Leaders play to the electoral script in TV debate

Well-rehearsed Joseph Muscat and Simon Busuttil trade barbs and accusations on matters that have little to do with our European future

Joseph Muscat and Simon Busuttil were hosted on PBS's Reporter by Saviour Balzan - Photo: Ray Attard
Joseph Muscat and Simon Busuttil were hosted on PBS's Reporter by Saviour Balzan - Photo: Ray Attard
Simon Busuttil attacked Muscat's record on governance - Photo: Ray Attard
Simon Busuttil attacked Muscat's record on governance - Photo: Ray Attard
Joseph Muscat set much store in highlighting his government's delivery of electoral pledges - Photo: Ray Attard
Joseph Muscat set much store in highlighting his government's delivery of electoral pledges - Photo: Ray Attard

Prime Minister Joseph Muscat and Opposition leader Simon Busuttil deviated little from their electoral scripts yesterday on PBS’s Reporter, where presenter Saviour Balzan hosted the two leaders in a quick-fire question and answer debate.

Perhaps the novelty of the debate was the, rather understated, announcement that Muscat’s government had finally signed the “complex” LNG purchase agreement with the ElectroGas consortium on Friday. Busuttil scoffed at the news, saying the prime minister was more willing to announce a 2c decrease in fuel prices via press conference, rather than the natural gas plant deal.

Muscat however reminded Busuttil of his party’s mockery of Labour’s energy plan back in 2013. “You said this was an ‘Alice in Wonderland’ project, but here we are today signing the contract.”

Muscat set store in defending his government’s job creation record, telling Busuttil he had created nine jobs for each new jobless person, but the Opposition leader was adamant about the rising levels of unemployment.

“Our priority remains job creation,” Muscat said. “There is still more to do: what I know is that we have given free childcare, paying back VAT paid on car registration tax, and decreased utility bills. And for the time ever, there is a government that has not waited five years to deliver on its pledge to reduce income tax,” Muscat said.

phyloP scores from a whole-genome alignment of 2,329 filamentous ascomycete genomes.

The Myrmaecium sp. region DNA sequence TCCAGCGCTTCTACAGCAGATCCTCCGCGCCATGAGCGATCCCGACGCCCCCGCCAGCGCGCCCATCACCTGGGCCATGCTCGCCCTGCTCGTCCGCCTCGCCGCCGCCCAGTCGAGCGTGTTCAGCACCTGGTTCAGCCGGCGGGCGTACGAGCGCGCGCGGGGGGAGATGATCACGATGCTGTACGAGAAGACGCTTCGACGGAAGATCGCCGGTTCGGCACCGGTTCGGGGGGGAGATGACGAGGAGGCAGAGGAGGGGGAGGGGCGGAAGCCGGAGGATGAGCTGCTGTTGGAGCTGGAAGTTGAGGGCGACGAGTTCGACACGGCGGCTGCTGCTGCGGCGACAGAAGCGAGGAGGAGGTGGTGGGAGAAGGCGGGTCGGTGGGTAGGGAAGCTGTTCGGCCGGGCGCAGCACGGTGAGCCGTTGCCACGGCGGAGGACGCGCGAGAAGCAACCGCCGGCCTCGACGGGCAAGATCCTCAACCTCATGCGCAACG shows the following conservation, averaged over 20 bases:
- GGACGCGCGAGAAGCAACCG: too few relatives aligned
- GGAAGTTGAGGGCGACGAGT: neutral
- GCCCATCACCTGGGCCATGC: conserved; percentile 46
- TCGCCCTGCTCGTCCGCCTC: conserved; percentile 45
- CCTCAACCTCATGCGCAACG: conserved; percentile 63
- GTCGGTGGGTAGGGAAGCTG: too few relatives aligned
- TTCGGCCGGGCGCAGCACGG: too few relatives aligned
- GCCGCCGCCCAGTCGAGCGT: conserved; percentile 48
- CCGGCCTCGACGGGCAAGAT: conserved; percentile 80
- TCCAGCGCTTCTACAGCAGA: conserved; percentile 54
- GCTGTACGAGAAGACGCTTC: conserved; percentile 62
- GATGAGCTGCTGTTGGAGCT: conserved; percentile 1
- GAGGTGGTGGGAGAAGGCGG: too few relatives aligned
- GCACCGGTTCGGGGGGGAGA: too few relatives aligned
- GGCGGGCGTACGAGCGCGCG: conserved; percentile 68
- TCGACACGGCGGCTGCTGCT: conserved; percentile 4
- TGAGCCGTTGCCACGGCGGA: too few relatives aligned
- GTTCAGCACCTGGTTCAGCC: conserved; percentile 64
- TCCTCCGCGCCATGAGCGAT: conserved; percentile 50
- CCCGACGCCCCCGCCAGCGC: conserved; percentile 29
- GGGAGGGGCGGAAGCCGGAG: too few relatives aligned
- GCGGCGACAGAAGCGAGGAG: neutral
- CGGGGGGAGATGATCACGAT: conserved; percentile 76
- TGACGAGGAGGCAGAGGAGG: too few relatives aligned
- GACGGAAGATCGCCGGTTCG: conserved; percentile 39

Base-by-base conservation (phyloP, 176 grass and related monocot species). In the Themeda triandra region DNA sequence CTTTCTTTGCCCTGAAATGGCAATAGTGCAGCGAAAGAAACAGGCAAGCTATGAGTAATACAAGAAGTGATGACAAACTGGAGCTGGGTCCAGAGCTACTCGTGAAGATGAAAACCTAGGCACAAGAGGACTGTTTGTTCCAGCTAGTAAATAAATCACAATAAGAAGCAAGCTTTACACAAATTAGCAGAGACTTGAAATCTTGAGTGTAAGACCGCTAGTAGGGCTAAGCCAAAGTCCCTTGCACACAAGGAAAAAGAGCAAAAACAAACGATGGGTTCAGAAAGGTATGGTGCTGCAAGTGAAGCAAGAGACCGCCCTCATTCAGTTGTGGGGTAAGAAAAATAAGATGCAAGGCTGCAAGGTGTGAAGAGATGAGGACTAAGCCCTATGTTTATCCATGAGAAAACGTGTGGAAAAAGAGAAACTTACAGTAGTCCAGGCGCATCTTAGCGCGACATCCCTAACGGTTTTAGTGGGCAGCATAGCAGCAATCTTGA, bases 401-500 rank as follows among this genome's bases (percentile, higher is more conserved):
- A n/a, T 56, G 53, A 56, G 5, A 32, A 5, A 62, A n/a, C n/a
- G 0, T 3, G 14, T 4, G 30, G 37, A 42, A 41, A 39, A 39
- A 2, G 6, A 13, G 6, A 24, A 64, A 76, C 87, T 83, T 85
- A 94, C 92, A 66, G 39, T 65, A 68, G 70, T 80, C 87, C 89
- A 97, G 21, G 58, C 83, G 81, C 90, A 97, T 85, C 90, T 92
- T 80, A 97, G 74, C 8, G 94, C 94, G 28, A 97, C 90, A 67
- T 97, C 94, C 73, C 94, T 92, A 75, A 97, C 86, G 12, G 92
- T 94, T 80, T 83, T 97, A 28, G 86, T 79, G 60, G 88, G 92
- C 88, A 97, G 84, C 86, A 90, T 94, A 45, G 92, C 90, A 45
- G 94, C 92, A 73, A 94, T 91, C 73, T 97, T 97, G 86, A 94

Busuttil raised various economic concerns throughout the debate. “Under this prime minister, unemployment has increased every month; the deficit has increased; and the national debt increased by 3%; and there are questions on the suffering retail trade. Statistic show exports were down in these past two months.”

Muscat again referring to previous claims by Busuttil, in which the Opposition leader had claimed a Labour government would drive the country to a bailout. “We are not heading towards a bailout. We are working on unemployment with a national employment policy, to see that those people who do not have enough skills for those jobs currently being taken up by foreign workers, are given those skills necessary to take up these jobs.”

The prime minister defended having shown his “personal solidarity” with former MEP candidate Cyrus Engerer, whose acquittal on the vilification of a former boyfriend was overturned by an Appeals Court. Instead, Muscat used it as an occasion to remark that “unlike the previous administration”, there had been no interference in the course of justice – referring to the fact that the Attorney General had decided to appeal the acquittal of the Labour candidate back in July 2013.

Busuttil pulled no punches, accusing Muscat of having “chosen wrong over right.”